Every Thursday, the Getting Blanked crew makes a prop bet of sorts with one another having something to do with baseball games over the weekend. Of the three competitors, whoever wins the prop bet is able to dole out a punishment on the colleague of their choice. This week’s punishment was watching and recapping Monday night’s Boston Red Sox  game. #PropHate


While the Boston Red Sox of 2012 have continued an underachieving trend that began approximately September first of last year, the Kansas City Royals scoff at such pretensions of futility, already with an 11-game losing streak on the books this year, and coming off 16 sub-.500 seasons in the last seventeen. But that’s not what tonight was about. Tonight was about punishment– a war of attrition among my brain cells as a pair of guys who can’t stop giving away free passes– Boston’s Felix Doubront and KC’s Jonathan Sanchez– set themselves to try to bore their opponents into submission.

The notoriously slow-working Sox provided one element of what looked to– and indeed did– make this contest colossally tiresome, but the real star was Sanchez. Acquired from San Francisco for Melky Cabrera this winter, Sanchez was a kind of upside play for the Royals– a guy who might be alright if he could ever fine tune his command– y’know, despite the fact that he doesn’t throw particularly hard (averaging 89.7 on fastballs in 2011, per FanGraphs), has long exited his prospect years (he’ll turn 30 in November), and couldn’t hit the broad side of a barn with an electromagnetic barn broad side hitting machine (he walked 14.9% of batters faced in 2011). But… shit, it’s Kansas City– they’ve been running Luis Mendoza out there every fifth day. How bad could Sanchez really be?

Pretty bad, actually.

The Narrative

Boston got a much-needed win, ending a five-game losing streak that culminated in a gut-punch of a 17-inning loss on Sunday at home to the pitching skills of Chris Davis and the Baltimore Orioles. Taking advantage of the struggling Jonathan Sanchez and a career night from one of their system’s top prospects, Will Middlebrooks– who has barely played about Double-A and is only on the roster as a fill-in for the injured Kevin Youkilis– the Red Sox jumped out to a 4-0 lead in the first inning, and stayed in command the rest of the way, despite the Royals cutting the lead to 5-4 in the third, and watching a potentially crucial rally fizzle in the seventh.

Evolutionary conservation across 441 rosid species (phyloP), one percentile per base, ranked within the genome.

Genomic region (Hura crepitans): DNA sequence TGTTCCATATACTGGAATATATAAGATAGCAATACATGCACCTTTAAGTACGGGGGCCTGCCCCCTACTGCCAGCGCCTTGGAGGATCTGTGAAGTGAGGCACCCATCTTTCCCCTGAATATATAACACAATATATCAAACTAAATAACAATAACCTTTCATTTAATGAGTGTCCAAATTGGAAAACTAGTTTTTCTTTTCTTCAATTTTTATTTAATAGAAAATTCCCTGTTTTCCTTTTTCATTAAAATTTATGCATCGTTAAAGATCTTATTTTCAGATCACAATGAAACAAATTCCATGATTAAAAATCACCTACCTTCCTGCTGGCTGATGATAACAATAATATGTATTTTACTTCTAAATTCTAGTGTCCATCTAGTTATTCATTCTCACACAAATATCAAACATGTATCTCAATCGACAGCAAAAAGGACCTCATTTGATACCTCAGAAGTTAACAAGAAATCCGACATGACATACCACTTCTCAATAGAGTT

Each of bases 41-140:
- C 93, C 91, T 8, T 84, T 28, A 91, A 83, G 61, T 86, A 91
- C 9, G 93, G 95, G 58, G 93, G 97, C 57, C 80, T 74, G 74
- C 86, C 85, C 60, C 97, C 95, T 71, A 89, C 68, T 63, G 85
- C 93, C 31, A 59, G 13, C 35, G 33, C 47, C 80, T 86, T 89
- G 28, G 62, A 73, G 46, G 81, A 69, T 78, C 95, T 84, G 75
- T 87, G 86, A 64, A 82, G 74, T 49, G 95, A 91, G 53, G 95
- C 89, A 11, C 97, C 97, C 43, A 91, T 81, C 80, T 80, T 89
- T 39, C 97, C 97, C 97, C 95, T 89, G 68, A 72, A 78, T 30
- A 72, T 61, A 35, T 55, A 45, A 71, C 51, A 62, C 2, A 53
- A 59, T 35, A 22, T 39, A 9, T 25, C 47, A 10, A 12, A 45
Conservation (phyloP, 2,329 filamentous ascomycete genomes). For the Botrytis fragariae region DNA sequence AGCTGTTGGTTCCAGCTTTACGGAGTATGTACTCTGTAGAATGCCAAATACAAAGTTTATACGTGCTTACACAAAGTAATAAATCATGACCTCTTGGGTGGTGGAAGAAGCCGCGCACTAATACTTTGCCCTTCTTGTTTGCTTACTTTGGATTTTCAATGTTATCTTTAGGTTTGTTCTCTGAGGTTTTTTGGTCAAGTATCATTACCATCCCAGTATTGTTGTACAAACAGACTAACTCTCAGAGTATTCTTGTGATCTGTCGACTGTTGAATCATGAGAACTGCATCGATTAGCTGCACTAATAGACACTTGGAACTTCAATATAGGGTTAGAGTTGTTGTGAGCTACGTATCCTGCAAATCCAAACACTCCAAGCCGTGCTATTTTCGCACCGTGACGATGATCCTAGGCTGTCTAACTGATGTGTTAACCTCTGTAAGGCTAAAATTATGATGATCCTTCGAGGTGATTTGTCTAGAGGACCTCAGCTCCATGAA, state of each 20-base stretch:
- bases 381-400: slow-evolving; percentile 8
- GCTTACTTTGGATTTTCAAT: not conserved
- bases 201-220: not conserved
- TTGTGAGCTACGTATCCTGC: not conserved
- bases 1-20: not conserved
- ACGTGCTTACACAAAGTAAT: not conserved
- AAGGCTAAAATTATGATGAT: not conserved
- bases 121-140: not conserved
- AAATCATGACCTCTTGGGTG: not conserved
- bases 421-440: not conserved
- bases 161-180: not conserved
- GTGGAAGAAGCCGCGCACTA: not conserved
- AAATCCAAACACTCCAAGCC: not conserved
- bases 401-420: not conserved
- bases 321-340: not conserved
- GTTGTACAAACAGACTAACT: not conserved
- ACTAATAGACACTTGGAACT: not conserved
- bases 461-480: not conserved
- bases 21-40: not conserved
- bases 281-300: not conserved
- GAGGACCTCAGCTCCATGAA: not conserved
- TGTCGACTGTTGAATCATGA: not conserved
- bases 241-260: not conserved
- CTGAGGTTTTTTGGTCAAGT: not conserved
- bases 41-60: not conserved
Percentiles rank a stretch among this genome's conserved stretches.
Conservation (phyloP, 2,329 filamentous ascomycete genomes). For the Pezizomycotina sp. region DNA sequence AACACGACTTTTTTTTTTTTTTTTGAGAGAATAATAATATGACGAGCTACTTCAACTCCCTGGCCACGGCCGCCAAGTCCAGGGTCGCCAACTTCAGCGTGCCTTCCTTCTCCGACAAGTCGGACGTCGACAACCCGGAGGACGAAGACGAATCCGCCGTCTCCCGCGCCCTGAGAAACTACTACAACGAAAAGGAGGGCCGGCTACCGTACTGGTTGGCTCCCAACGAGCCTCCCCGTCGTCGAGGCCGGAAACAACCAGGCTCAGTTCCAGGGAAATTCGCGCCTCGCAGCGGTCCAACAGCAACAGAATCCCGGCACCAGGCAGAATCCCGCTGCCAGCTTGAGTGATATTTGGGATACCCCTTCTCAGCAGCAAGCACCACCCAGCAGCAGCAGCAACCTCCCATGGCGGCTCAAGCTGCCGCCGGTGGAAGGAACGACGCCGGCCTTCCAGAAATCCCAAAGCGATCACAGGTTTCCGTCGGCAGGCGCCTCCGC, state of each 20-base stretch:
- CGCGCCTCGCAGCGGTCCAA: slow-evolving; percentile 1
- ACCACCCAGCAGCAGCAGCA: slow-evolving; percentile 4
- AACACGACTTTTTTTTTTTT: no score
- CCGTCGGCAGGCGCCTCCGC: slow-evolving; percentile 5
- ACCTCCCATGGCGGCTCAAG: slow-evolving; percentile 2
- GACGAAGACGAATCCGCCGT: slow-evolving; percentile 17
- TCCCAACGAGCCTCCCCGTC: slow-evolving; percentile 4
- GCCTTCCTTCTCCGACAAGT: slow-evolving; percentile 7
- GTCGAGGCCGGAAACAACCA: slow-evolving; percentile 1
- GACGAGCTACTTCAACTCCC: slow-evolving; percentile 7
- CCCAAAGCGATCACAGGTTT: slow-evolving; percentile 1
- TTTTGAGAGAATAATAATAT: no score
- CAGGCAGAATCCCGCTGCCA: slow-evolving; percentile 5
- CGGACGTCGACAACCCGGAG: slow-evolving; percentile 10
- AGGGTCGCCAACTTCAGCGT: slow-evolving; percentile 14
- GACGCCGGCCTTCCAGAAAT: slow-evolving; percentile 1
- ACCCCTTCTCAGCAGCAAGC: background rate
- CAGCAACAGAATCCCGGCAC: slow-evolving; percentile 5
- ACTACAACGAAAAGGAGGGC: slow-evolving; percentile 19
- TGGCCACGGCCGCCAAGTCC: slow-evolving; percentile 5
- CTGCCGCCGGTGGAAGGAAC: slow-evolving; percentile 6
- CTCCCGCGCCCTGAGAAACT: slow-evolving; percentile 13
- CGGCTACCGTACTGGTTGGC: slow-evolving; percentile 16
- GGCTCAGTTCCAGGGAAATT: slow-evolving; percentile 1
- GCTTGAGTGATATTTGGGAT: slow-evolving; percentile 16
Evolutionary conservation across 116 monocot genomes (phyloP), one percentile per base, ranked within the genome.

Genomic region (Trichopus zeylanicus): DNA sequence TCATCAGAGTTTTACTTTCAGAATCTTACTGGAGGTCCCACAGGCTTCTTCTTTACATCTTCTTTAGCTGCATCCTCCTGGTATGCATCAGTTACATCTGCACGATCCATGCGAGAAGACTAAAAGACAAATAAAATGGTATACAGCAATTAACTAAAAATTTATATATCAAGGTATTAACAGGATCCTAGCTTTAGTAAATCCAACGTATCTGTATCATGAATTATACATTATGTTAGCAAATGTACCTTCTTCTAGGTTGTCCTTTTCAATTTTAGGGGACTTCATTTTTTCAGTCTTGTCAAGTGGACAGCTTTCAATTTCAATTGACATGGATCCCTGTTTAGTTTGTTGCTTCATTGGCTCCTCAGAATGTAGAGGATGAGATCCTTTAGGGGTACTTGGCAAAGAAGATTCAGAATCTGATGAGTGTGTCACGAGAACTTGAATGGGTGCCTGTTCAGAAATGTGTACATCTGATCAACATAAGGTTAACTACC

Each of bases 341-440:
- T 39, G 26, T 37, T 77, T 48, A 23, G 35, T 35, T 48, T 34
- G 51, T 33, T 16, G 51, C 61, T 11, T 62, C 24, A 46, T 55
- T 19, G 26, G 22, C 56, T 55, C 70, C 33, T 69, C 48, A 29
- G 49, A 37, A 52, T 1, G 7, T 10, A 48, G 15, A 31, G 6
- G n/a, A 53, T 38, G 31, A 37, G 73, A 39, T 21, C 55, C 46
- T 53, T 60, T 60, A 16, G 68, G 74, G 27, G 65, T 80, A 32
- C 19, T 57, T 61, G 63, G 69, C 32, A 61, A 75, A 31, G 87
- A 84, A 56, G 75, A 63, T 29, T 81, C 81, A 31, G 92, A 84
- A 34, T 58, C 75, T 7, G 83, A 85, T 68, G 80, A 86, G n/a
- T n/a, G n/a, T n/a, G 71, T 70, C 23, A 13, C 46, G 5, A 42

The Goods

While I realize that the BB/9 rate stat has fallen out of fashion, I bring it here to note just how astonishingly impressive it is for a pitcher to come into a start sporting one of 7.66 and have it actually go up, but that’s precisely what Jonathan Sanchez did tonight, walking three while labouring through just three innings (plus one batter). It would make sense to assume that it was the walks that killed him, but in reality only a first inning free pass to Dustin Pedroia came in to score.

No, what killed the Royals was good, old-fashioned hard hit balls. Middlebrooks hit a three run shot in the first, after Adrian Gonzalez had already singled in a run. David Ortiz homered in the third, and Sanchez was knocked out of the game one batter into the fourth after Kelly Shoppach hit a stand-up triple.

Let me write that again, because I’m pretty sure I could live to be fourteen-billion and never get the chance to do so again: Kelly Shoppach hit a stand-up triple.

Granted, Alex Gordon seemed to have a bead on it, until he Shariffed it at the wall, and by the time he retrieved his misplay Shoppach was inexplicably on third. Sanchez left at that point, having thrown 73 pitches– a whole 35 of them for strikes– but the hit parade didn’t stop. His replacement, grandson of the inventor of the thing they play badminton with, Nathan Adcock, surrendered a home run from Dustin Pedroia that cashed Shoppach as well, and later on Middlebrooks added a second of Tiny Tim Collins.